I ordered the timber kit but I still have to cut some of my own scarf joints. I’ve not done this before.
I tried three different ways and the third is what I will use from here on. The scarfs I’ve done so far are for the four mast staves.
This is the method the manual mentions and it was faster work than I thought to get to my lines. But I found it difficult to keep my slope uniform and smooth. The culprit here is inexperience for sure.
Japanese Pull Saw
A friend says this works well for him, but for me this made a quick mess. Pic below is before I started cutting. I cut an inch or two and it was ugly so I stopped.
Table Saw Jig
I tried the plane and saw first, since if those were easy, they would be the most versatile methods for any size board or scarf. A table saw jig for one particular board width and scarf ratio is not hard to build at all. It’s only slightly more complex if made to be adjustable for various board and scarf sizes. However, this is only true if you’re cutting boards with length to spare. If you want to cut your scarf on the very end of your boards (which you will if you’ve working with cut-to-length stuff as from the timber kit), then a truly adjustable jig is more than I could figure out. So I really wish I were better with a plane or saw. But since I am not, I made a jig. It will be adjustable but not for any size board or angle on the fly. I have only a few different scarfs setups to cut for the boat so I will build my jig allowing for just those particular setups. Any other scarf setup I might need will require more holes in the board, etc.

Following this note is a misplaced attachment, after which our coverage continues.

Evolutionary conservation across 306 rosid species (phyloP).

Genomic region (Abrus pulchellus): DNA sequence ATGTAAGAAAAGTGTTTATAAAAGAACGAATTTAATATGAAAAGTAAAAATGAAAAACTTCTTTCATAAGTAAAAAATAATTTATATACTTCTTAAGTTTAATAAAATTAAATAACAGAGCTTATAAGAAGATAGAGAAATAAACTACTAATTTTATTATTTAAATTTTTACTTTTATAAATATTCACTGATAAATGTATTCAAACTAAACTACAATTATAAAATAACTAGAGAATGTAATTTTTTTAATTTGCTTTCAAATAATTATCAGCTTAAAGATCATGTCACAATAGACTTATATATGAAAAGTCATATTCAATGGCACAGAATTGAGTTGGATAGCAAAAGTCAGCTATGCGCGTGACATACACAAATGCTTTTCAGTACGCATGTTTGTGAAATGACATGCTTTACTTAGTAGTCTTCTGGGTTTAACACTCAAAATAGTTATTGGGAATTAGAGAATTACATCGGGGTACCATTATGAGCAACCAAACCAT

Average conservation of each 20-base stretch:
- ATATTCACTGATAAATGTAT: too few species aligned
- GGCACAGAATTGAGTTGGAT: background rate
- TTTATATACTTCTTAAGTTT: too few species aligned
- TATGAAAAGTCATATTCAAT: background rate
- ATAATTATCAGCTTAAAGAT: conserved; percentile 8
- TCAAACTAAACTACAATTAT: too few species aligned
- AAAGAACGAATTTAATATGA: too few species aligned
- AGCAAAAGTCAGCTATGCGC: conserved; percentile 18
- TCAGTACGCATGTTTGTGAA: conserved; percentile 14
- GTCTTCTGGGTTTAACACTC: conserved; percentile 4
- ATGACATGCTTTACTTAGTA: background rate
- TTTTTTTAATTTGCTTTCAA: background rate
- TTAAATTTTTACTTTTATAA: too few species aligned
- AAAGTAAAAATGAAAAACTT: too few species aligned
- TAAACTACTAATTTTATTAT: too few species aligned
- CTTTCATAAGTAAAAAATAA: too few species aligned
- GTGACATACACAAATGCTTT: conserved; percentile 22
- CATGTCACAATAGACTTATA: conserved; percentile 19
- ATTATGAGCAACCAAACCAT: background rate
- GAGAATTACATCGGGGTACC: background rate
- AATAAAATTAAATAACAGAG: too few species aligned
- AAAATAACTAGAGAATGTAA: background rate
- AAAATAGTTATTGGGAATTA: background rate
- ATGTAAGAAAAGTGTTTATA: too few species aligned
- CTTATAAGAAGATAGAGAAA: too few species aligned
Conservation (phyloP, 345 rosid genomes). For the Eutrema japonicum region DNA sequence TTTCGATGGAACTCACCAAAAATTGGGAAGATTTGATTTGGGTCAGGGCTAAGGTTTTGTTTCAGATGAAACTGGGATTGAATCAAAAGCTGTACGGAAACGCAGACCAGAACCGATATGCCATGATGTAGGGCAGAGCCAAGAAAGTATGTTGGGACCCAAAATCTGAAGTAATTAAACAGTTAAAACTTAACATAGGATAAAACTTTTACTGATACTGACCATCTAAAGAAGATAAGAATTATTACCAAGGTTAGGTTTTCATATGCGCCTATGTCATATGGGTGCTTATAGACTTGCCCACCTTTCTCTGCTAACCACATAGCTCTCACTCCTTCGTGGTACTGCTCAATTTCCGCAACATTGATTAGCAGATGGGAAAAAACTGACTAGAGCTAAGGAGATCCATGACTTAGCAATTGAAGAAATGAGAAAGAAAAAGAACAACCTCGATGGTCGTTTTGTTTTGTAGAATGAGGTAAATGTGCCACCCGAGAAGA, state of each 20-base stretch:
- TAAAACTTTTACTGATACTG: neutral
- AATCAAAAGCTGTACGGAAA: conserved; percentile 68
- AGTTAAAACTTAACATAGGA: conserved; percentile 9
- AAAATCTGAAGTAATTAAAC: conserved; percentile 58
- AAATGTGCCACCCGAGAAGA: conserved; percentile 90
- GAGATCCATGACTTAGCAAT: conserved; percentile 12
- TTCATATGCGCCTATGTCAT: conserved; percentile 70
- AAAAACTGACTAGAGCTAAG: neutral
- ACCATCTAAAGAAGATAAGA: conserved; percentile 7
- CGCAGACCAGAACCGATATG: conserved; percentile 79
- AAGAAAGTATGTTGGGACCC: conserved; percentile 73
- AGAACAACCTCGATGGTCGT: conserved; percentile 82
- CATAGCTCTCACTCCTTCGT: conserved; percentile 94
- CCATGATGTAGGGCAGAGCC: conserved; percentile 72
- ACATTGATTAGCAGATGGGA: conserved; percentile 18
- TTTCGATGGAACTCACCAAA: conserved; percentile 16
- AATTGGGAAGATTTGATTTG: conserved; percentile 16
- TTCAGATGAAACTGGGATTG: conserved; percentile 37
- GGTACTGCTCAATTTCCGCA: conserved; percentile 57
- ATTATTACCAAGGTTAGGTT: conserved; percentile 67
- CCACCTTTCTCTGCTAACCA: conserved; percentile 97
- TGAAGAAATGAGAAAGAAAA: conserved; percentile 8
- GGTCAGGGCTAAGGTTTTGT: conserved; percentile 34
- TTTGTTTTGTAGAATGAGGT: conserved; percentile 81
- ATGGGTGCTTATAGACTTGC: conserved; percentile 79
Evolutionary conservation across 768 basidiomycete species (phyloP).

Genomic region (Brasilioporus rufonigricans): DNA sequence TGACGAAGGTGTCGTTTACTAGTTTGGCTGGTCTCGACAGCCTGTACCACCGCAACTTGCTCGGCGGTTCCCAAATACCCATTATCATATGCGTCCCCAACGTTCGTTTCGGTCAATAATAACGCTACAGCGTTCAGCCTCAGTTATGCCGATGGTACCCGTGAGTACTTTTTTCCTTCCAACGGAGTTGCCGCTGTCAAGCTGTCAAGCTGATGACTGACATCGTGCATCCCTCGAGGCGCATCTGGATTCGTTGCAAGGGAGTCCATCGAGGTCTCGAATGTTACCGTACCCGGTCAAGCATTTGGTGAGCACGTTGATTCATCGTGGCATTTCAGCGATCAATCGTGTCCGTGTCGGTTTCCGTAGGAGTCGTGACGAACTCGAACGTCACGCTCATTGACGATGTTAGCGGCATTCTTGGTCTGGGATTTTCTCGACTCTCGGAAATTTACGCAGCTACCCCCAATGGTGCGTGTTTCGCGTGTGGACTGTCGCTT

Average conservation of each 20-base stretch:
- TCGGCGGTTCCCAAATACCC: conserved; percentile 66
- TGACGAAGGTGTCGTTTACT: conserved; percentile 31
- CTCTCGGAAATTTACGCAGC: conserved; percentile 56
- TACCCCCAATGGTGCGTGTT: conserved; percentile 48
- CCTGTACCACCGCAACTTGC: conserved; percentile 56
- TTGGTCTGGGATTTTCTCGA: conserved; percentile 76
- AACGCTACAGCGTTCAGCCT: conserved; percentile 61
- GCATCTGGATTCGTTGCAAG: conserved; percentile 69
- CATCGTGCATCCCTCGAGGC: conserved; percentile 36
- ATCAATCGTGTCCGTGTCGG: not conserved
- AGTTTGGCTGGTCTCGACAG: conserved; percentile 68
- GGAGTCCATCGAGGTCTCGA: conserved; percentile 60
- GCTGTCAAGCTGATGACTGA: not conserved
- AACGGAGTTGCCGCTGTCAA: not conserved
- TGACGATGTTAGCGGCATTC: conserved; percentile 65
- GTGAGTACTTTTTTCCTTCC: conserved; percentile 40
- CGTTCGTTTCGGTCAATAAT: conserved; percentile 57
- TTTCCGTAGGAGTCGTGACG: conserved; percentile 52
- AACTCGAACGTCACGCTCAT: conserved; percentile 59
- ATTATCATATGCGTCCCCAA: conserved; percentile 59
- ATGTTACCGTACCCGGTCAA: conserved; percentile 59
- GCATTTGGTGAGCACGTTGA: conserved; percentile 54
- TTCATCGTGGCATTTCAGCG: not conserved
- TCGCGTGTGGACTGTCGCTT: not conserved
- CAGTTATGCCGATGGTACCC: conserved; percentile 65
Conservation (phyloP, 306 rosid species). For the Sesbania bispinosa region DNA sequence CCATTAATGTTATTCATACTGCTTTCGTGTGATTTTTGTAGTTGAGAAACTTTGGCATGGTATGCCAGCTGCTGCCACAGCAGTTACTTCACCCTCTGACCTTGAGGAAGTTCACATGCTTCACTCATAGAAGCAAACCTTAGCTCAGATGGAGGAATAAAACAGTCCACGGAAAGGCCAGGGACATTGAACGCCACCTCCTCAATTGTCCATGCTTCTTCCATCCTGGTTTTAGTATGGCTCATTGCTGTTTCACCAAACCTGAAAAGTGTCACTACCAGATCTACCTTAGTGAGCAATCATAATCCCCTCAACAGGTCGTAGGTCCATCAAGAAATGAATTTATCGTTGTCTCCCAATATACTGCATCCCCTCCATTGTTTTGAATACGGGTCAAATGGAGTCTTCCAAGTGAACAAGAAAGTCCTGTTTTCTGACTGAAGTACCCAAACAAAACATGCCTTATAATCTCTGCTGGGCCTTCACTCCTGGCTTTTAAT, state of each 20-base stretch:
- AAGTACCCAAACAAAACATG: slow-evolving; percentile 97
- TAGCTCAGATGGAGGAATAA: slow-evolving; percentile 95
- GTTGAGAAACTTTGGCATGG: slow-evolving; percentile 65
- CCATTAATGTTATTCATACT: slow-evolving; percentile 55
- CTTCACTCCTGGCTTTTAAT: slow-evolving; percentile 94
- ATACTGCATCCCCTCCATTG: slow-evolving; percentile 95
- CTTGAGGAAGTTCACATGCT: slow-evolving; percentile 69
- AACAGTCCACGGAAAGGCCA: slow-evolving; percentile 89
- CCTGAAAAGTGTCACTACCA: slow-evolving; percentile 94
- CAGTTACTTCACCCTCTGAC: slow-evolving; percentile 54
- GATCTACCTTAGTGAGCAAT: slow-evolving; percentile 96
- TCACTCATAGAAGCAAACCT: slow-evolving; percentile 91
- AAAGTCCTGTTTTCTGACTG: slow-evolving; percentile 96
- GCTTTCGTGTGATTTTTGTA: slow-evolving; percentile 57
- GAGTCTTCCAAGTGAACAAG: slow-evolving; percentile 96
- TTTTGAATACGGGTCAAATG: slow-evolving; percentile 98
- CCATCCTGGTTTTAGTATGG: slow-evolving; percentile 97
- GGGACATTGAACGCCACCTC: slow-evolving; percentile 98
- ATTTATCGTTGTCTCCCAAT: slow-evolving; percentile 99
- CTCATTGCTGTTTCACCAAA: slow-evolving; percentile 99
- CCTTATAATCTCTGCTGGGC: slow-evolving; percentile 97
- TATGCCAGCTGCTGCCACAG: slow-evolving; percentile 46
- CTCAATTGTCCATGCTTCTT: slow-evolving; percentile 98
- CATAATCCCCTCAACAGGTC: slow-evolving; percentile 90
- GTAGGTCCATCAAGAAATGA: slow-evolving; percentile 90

So here is my jig with a single setup for a 10:1 scarf on a 3/4″ thick board. This is what the mast stave joints are.
A jig is easy enough to google how to build. I sealed my plywood with one coat of unthickened epoxy just to help keep it from warping. And as you can see I used wingnuts so I easily move my jig fence to any future setup I might add for other scarf cuts. In case you aren’t familiar with how these jigs work, you clamp your board to be cut to the jig fence, and then you have a miter bar screwed to the bottom of the jig that keeps your jig straight as you cut.
With the jig, I cut the joints on all my mast staves in about 4 minutes. The scarfs fit together perfectly.
These are the only scarf joints for my spars. Next I’ll glue up the rest of my spar pieces and get to work on building them for finishing. I won’t start stitching up the hull until all the spars are completely finished and hanging up.